Advice for Freshman Students

Pamela Chamberlain is a senior at Northern Arizona University pursuing a bachelors in Strategic Communications with an emphasis in Advertising. When Pamela graduates she is hoping to work either work in sport or television. Pamela enjoys snowboarding, watching movies, and spending time with friends. She decided to start writing articles and advice for college students who are going through the same trials she endured when starting college.

Starting college is the one of the most exciting, but nerve-racking part of growing up. Many college freshman enter into new territory not knowing how to make friends, what to get involved in, and the best way to be successful academically. All of these questions can cause someone to become anxious and uneasy about their college career. I want to ease some of the tension and worries by lending advice that will help any college freshman unsure about the road ahead.
Becoming involved in your school is a great way to make friends and get involved. There are many different ways to go about this. For example joining a club or organization such as a fraternity or sorority. Fraternities and sororities are a great way to gain instant friends and multiple planned activities to join. Also, there are some fraternities and sororities that are geared towards a major or career. Even though Greek Life is a great option it is not the only thing available. If there is a sport you are interested in try out for the school’s team or join the intramural seasonal teams. There is a club and organization for everyone who wants to make friends and become involved.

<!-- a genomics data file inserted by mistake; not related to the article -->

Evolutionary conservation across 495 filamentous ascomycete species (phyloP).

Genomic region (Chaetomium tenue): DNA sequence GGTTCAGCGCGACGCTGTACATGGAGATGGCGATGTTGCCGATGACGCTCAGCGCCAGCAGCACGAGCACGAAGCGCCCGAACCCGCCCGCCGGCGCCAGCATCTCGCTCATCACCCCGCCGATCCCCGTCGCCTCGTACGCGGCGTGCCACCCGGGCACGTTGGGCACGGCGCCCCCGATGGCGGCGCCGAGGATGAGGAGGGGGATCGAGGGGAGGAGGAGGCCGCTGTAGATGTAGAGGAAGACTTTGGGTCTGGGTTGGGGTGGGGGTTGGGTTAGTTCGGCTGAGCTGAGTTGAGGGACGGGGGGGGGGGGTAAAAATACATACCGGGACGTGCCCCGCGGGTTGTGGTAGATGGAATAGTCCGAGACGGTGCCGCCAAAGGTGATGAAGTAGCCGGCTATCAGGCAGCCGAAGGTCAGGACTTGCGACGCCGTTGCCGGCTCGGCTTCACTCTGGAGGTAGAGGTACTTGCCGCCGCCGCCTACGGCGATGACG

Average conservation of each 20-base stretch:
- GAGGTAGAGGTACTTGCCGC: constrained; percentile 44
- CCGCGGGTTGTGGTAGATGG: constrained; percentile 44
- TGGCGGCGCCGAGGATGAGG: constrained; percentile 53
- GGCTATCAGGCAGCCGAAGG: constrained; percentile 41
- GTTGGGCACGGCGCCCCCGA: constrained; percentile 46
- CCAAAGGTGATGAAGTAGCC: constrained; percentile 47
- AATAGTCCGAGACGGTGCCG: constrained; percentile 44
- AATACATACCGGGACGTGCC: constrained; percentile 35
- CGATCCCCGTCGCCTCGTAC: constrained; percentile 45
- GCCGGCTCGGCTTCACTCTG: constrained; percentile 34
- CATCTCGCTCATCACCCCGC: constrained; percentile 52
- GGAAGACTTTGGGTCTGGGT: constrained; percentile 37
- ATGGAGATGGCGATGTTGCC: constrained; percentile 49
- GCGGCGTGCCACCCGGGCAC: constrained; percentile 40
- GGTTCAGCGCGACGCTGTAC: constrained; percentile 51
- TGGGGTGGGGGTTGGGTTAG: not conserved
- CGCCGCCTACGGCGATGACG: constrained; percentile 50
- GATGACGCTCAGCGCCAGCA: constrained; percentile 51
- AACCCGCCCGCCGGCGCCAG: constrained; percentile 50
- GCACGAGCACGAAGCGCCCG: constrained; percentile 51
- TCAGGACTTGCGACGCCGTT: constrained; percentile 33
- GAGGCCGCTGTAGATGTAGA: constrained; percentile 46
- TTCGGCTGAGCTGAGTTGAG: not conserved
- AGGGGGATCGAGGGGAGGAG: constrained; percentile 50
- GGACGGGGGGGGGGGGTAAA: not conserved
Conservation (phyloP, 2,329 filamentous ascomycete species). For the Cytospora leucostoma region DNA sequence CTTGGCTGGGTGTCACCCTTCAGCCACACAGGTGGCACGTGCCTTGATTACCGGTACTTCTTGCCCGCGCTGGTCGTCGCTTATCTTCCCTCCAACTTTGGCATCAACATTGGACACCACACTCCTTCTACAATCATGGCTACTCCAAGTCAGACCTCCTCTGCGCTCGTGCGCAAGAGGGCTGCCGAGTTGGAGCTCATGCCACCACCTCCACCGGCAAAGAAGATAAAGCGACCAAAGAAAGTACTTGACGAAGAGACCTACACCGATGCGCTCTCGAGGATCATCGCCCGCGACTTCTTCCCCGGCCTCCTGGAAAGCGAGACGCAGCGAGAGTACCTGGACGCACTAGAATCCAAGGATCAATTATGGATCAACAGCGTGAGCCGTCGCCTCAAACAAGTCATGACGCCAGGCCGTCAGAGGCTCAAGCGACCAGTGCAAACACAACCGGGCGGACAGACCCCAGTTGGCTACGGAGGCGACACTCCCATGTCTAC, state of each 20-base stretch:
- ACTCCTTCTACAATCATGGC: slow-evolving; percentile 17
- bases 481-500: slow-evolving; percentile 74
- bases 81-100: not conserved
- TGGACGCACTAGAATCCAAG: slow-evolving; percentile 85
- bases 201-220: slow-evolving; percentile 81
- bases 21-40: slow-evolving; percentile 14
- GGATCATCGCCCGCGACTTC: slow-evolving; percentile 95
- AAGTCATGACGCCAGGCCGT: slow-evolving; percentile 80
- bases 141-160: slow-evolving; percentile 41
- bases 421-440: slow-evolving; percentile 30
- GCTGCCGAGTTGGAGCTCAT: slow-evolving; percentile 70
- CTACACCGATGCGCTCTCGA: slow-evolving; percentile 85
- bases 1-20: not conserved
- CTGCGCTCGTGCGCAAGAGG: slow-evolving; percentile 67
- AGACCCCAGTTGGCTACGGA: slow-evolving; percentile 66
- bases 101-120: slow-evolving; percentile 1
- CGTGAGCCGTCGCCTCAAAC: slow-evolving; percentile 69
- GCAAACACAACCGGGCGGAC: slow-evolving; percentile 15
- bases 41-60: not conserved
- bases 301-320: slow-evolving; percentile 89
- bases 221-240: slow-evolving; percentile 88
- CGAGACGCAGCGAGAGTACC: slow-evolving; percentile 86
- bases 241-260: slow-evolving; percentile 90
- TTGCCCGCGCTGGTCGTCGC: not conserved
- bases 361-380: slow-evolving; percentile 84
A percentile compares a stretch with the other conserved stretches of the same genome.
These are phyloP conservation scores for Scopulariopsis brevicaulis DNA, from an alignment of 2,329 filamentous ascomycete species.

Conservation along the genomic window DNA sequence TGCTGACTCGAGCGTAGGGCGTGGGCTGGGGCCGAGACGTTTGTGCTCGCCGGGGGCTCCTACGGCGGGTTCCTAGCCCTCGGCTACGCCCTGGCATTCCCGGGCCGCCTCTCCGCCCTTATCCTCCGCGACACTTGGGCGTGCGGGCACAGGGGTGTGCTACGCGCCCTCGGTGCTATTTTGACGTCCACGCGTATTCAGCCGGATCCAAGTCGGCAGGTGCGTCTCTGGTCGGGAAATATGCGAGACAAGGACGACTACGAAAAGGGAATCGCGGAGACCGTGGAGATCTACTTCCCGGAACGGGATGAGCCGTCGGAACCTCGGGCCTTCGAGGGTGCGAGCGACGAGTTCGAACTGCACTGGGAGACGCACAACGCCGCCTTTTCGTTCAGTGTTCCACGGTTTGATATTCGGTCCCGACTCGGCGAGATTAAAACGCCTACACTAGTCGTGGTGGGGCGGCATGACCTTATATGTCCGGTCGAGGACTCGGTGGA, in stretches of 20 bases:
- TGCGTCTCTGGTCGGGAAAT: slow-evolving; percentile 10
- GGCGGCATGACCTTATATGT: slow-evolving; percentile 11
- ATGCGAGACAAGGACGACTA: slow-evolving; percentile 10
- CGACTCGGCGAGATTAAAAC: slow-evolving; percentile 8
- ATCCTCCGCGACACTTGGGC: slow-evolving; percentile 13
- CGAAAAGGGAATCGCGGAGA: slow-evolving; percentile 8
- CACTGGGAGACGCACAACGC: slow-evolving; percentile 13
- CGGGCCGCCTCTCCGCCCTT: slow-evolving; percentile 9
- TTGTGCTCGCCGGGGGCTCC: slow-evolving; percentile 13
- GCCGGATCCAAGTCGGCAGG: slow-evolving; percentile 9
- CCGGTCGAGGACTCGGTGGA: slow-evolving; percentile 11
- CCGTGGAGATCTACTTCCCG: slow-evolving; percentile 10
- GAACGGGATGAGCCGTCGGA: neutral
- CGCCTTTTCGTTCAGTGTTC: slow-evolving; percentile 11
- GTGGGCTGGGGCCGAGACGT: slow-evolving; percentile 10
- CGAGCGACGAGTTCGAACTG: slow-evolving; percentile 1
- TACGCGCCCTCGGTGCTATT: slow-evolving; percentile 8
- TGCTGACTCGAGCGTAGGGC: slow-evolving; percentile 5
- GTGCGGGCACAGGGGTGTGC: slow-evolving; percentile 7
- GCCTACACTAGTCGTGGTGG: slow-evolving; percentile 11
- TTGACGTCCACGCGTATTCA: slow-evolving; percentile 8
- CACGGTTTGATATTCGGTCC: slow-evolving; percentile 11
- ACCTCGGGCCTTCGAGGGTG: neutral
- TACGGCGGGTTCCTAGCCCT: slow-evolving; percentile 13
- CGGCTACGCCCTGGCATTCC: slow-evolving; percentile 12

When though the social aspect of college life is very important and essential the academic part is the entire reason you are attending a university. Many college freshman struggle with the transition from high school and relying on themselves to study, do homework, and communicate to their teacher. Some students concentrate too heavily on the social part and do not take the time to concentrate and do well in school. Something all incoming freshman should do in their classes is get organized. It is important to write all of your assignments, tests, and due dates in a planner that can be checked off daily. Writing these things down also increases your chances of remembering what is due. Another important part of classes is to meet and get to know your professor. The more familiar you and your teacher are with one another improves your chances of receiving additional help and extra chances. Not to say you need to become a teacher’s pet and enjoy endless benefits, but just so your professor knows you care about the material and class. Professors not familiar with students who want last minute help are less likely to be very helpful and willing to compromise with you. The next step to becoming academically successful is to establish a study time and area. In your room with a group of friends is probably not the most efficient way to study for a test. Even though the library may seem nerdy and uncool no student should pass up a quite study space. You need to grow out of the high school mentality and realize you are there to learn and not look cool or be popular.
These are just a few habits that will help any incoming freshman who are looking to adjust and do well their first semester in college.

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